Looking To The Midterms

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Democrats remain stunned by their surprise loss to Donald Trump in the most recent election, but if they want to properly convey their displeasure, the next chance they’ll have is the 2018 midterm elections. The upcoming midterm elections in 2018 are especially important, if not simply because they will be the first chance for liberals to demonstrate their anger with the direction of the country, then because of the potential repercussions down the line. A total of 38 gubernatorial races will be contested in 2017 and 2018. In most states governors have a say in the redistricting process, and nearly every governor elected in the next 2 years will have some influence over the redistricting following the 2020 census. With 67 state legislatures in Republican hands and only 31 state legislatures in Democratic hands plus one nonpartisan unicameral legislature in Nebraska (Nebraska’s unicameral legislature is nominally non-partisan, but effectively Republican), there is an increased importance in Democrats gaining governorships so that they have a say at the negotiation table come 2020 redistricting. Luckily, for Democrats, at least 16 of the 26 governorships currently held by Republicans up for election in 2018 are open seats, due primarily to term limits, so the incumbency advantage for Republicans is mitigated in a significant number of states.

Although Democrats may have a solid chance of nabbing some open gubernatorial seats in 2018, they face a significant hurdle in any effort to steal senatorial seats due to their position in the senatorial map in 2018. Many of the most competitive Senate seats that will be contested in 2018 are already held by Democrats, meaning Republicans have more opportunities to make additional pickups and pad their majority in the Senate. Of the senatorial races up for election in 2018, Democrats currently hold 10 seats in states that Trump carried in the 2016 presidential election while Republicans currently hold just 1 seat from a state that Clinton carried in the 2016 presidential election. Increasingly, Senate races are nationalized and tied to the national partisan dichotomy, resulting in a decline in split-ticket voting for different party candidates at the presidential and senatorial level. Due to the highly nationalized nature of recent elections and the declining number of split-ticket voters, the presidential vote currently serves as a fairly powerful indicator of the Senate vote, meaning that states which President Donald Trump won are certainly more likely to vote for Republican senators.  Given that many of the Senate seats Democrats currently hold are in states Trump won, Democrats will have a difficult time defending their seats.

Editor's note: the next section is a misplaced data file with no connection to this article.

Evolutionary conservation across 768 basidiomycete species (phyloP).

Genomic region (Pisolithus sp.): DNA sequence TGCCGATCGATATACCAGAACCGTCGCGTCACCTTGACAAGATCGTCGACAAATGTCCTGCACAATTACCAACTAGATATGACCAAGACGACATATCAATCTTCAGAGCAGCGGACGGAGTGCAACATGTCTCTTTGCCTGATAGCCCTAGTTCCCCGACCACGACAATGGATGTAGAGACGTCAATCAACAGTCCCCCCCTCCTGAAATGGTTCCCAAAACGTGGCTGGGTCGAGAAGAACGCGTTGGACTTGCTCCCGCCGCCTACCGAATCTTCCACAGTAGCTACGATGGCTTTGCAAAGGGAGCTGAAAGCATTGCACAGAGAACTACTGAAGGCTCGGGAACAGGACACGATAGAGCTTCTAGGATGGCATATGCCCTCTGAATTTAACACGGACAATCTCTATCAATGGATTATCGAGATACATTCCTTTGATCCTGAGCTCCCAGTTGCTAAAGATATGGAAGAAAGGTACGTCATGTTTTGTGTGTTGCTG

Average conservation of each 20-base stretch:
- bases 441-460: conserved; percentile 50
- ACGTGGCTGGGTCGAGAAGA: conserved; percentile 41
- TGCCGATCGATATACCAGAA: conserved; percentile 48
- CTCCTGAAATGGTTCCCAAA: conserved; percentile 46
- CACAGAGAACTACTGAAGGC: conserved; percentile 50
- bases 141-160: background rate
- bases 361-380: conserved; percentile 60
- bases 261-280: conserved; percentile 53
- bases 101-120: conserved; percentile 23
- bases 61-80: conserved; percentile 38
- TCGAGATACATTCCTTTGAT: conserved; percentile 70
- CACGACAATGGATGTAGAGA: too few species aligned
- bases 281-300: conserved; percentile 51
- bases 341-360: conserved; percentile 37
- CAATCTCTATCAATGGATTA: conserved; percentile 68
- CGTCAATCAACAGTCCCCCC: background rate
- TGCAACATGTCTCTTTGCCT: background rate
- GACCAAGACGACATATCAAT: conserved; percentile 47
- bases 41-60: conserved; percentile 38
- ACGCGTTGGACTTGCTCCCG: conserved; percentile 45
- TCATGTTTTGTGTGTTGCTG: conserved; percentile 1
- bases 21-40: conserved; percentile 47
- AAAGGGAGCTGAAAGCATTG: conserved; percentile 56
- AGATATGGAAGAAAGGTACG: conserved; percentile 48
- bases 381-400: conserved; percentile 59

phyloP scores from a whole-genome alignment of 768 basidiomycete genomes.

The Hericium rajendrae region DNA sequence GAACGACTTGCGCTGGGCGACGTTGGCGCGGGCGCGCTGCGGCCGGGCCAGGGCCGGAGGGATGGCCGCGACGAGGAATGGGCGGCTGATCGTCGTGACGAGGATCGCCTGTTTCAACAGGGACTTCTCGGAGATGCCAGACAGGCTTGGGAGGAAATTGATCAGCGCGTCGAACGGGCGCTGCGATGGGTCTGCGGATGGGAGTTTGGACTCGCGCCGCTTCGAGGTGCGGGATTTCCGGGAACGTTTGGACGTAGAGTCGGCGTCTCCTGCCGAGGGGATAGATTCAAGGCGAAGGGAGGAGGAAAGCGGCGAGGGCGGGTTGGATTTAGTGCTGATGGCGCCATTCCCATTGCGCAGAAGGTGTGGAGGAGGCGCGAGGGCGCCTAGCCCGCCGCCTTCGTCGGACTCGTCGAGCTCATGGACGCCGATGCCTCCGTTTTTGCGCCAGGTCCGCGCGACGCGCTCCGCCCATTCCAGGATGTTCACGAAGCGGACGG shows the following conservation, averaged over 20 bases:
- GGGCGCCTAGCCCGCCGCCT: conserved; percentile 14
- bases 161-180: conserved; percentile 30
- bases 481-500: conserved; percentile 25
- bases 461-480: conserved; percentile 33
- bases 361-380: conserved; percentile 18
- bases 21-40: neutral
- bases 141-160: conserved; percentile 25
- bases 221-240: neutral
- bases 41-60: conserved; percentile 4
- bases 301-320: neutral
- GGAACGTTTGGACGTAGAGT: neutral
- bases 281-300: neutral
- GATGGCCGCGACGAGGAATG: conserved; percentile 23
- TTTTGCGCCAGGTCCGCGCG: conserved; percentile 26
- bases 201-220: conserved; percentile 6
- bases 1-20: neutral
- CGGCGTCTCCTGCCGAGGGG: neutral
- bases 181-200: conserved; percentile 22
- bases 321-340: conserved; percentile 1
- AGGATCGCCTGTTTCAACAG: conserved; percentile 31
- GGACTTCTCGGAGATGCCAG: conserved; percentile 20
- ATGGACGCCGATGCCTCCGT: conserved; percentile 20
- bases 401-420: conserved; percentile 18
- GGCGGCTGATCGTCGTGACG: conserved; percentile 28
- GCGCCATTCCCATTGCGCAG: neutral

Despite the hurdles facing Democrats in Congress, Midterm elections have historically proved difficult for the president’s party and allowed voters to express their dissatisfaction with the president’s party. Midterms are typically considered Democrats’ weaker elections due to low voter turnout. This is because many of the voters that don’t turn out in the midterms tend to be part of the Democratic coalition, including minority voters and younger voters. In the coming 2018 midterm, Democrats can certainly aim to rally their base on an anti-Trump platform similar to the Democratic rally against Bush and the Iraq war in 2006 or to the Republican rally against Barack Obama and the Affordable Care Act in 2010 and 2014. In all 3 of the most recent midterms, the presidential party suffered significant electoral losses, with Democrats opening a massive 8.0 percentage point gap over Republicans in congressional elections in 2006, and Republicans opening a sizeable 6.8 and 5.7 percentage point gap over Democrats in the congressional elections of 2010 and 2014 respectively. If Democrats can replicate these 5+ percentage point rallies against the presidential party in the 2018 midterm then they might take the House or at the very least, reduce the Republican majorities significantly, but they would still struggle to retake the Senate.